Enhancing Student Learning in Mechanics through Rapid-Feedback

J. Kadlowec, J. Chen, and D. Whittinghill (USA)


Computers and education, Concepts learning, Mechanics, Rapid feedback, Handheld computers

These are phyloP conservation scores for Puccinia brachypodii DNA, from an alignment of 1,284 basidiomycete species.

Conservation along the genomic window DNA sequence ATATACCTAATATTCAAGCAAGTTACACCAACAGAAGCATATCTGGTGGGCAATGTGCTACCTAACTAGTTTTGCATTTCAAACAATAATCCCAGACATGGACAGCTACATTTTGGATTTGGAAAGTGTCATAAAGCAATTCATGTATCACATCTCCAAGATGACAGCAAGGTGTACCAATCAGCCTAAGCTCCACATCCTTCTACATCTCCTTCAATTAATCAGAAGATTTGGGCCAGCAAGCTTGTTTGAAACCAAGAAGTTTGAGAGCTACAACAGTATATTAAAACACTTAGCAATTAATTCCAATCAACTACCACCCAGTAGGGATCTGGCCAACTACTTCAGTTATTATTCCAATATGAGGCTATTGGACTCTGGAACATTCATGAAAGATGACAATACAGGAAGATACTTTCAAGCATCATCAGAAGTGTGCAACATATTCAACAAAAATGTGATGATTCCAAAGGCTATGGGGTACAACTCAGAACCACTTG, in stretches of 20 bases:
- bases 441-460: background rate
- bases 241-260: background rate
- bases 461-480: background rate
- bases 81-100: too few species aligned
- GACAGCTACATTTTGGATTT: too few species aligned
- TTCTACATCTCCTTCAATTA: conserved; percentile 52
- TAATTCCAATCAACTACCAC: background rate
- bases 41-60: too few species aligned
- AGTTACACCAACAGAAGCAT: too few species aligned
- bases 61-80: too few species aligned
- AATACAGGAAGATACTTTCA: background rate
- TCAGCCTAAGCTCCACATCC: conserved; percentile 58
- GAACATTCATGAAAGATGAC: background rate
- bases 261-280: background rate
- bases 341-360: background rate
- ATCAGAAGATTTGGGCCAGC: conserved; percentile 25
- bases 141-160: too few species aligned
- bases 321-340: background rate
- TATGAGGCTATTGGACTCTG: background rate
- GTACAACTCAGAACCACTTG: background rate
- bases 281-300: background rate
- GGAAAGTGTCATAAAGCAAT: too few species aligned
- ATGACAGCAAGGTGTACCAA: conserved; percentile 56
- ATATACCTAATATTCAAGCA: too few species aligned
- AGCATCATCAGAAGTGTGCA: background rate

In this project our goal is to improve student learning in engineering mechanics courses. The aim to improve learning was accomplished by providing rapid feedback to students of their understanding of key concepts and skills being taught. The feedback system acts as a catalyst to encourage students, working in pairs, to assist each other in correcting misconceptions or deepening each other’s understanding of the concept or skill at hand. Furthermore, the system allows the professor to assess the students’ level of comprehension or misconception in a just-in-time fashion, and thus guide the pace of covering the material. The feedback is enabled through wireless networked handheld computers or color-coded flashcards. In the first two years of the study, the feedback system was implemented in two sections of a lower-level, core engineering course, statics, as well as in follow-on courses of dynamics and solid mechanics.

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